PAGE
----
This is a product that has been specifically requested by our customer base, and we’re really excited to be making plans for its market release.
What interest in EMI have you had from physicians and industry?
Sales are over twice what they were a year ago, and the trend is continuing upward. That can be attributed to two elements.
First, ERAS has made a lot of difference, because GDT works. It is documented, it is accepted, and it saves hospitals money – and hospitals have to watch every dime. Hospitals are genuinely interested in implementing ERAS protocols, so we’re in the right place at the right time.
Second, we find that we are performing very well against the competition once we enter into head-to-head evaluations. In fact, our strength really comes in the toughest surgical cases in which the patient is being subjected to the most aggressive protocols (vasoactive medications, repositioning, long duration, etc.).
Because internal impedance cardiography is measuring from the immediate vicinity of the ascending aorta, ECOM’s response time is very fast, which allows anesthesiologists to intervene more rapidly in critical situations. As a related side note, we believe that the double-lumen tube will help cement our strength in the toughest cases; thoracic patients are among the most clinically fragile patients in the surgical environment, and there are no good alternatives (in fact, none at all) in the minimally-invasive hemodynamic monitoring space.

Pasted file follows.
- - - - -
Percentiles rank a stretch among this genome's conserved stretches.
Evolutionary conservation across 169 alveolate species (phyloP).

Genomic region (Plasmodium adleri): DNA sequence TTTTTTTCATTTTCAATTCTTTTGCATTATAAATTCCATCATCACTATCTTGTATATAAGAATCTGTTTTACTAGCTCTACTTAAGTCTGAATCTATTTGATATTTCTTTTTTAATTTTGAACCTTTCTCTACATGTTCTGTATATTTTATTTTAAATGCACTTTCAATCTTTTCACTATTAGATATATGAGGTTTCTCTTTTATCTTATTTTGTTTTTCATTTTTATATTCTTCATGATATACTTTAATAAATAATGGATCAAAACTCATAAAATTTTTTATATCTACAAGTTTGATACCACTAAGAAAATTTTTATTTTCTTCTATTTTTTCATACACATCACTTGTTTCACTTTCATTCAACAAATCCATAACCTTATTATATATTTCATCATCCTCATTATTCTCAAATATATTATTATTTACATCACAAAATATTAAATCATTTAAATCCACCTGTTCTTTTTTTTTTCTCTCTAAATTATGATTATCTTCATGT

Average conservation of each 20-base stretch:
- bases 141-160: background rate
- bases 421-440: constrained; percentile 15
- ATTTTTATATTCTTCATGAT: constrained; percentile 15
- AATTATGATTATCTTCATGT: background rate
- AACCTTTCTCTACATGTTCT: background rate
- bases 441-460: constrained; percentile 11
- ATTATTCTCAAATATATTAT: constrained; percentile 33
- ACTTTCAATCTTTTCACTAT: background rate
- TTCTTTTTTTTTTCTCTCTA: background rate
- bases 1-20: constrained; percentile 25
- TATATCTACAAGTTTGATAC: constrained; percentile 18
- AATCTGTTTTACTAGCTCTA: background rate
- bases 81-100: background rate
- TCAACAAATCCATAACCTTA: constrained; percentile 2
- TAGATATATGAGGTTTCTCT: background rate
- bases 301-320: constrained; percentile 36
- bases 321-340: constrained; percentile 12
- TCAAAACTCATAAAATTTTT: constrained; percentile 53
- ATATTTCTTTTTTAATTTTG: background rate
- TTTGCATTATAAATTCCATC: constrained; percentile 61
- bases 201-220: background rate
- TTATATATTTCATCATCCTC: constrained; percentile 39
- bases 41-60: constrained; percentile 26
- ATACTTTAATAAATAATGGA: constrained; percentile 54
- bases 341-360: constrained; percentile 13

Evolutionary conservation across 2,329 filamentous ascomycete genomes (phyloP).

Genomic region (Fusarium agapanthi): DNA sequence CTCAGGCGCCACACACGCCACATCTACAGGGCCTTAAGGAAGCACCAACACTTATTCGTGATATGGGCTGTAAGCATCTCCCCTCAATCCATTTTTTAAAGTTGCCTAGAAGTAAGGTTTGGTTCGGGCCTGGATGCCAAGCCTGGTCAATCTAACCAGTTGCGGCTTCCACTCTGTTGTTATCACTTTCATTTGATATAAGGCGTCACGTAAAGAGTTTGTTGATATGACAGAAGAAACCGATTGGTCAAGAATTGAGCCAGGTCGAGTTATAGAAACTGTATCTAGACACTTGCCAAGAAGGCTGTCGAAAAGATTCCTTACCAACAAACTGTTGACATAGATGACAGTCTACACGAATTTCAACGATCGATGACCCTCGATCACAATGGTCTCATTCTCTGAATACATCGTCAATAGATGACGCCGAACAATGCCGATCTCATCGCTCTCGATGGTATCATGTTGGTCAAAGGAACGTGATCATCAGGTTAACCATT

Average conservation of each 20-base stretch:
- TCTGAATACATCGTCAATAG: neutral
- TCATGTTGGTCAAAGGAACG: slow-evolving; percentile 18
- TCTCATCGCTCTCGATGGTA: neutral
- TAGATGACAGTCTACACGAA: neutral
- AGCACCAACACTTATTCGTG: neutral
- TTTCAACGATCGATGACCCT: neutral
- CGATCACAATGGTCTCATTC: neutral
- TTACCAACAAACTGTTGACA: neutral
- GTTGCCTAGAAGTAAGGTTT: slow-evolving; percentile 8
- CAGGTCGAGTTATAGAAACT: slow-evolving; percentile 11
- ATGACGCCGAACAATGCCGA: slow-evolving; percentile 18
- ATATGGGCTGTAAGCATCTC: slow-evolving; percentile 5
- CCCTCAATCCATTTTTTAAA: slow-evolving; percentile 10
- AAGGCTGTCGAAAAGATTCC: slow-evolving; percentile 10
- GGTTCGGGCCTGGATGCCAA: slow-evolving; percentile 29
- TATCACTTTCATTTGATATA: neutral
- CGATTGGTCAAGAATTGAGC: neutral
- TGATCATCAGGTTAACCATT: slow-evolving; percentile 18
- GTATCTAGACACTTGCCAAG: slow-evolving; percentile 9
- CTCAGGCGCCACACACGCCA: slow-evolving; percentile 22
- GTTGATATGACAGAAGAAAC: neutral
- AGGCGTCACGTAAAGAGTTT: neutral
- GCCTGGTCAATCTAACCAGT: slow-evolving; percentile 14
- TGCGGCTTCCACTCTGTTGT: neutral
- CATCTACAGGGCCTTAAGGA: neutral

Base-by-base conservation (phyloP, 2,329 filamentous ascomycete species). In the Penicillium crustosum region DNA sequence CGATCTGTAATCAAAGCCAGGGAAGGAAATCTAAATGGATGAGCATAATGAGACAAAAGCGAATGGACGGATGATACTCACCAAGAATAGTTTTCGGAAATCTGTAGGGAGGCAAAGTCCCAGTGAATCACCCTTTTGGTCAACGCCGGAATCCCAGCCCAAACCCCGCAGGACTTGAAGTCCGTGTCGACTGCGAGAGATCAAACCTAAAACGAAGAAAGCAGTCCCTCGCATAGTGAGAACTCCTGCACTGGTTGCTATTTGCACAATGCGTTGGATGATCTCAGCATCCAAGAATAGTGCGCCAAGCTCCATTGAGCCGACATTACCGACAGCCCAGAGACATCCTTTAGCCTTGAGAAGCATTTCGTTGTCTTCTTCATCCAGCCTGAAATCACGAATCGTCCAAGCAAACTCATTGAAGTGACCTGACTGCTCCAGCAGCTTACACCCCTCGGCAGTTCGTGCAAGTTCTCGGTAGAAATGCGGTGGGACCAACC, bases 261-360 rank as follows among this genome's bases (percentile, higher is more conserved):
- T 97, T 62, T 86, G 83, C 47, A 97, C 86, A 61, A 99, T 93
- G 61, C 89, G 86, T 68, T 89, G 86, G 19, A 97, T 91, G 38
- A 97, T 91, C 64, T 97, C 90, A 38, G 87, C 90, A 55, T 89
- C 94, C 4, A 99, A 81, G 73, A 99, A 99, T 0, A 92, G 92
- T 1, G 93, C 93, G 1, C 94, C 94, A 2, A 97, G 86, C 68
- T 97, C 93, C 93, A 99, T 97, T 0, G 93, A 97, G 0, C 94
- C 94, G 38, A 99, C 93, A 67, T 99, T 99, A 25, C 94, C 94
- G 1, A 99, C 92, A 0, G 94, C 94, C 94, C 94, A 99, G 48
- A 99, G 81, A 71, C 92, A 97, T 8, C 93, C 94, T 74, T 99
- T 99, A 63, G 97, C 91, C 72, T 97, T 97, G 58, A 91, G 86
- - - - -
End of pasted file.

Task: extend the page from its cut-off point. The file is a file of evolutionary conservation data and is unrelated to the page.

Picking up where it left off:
How do you think syndicating an investment with angelMD will benefit EMI?
ECOM is entering into a very exciting period in its corporate history. The base technology has been developed, market tested, clinically validated and FDA-cleared. We are now at the stage where a slate of new products is on the immediate horizon.
Partnering with angelMD will allow EMI to release multiple ground-breaking innovations simultaneously. In other words, EMI has the potential to be more than innovative – funding that will be used in final product development and message enhancement will make EMI disruptive.
Tell us about your team and their unique capability in this specific field.
We have assembled a team of veterans, all of whom have spent several years of their career not just developing and launching medical devices, but ECOM itself. We are not spending time bringing each other up to speed, because we’ve spent a long time getting the product to its current state.
There is a real excitement on the team, because we know we’re on the edge of releasing the innovations that our customers have been demanding. Frankly, this is going to be a lot of fun.
What are your current status and goals for the next 12 months?
As I’ve mentioned above, ECOM Medical is in a very dynamic phase of its corporate history, particularly regarding the release of new products. In addition to the double lumen tube, we’re well underway on the development of a new ECOM monitor, along with several products that we can discuss in a different forum.
In addition to the significant focus on R&D, however, EMI is in the midst of transitioning its sales model from one of independent representation to one of regional and national dealers. We are also planning for an international rollout pending regulatory clearance of several of the new products that are nearing launch.
We have the right team in place, and the right products in the pipeline to make some serious progress in the next 12 months.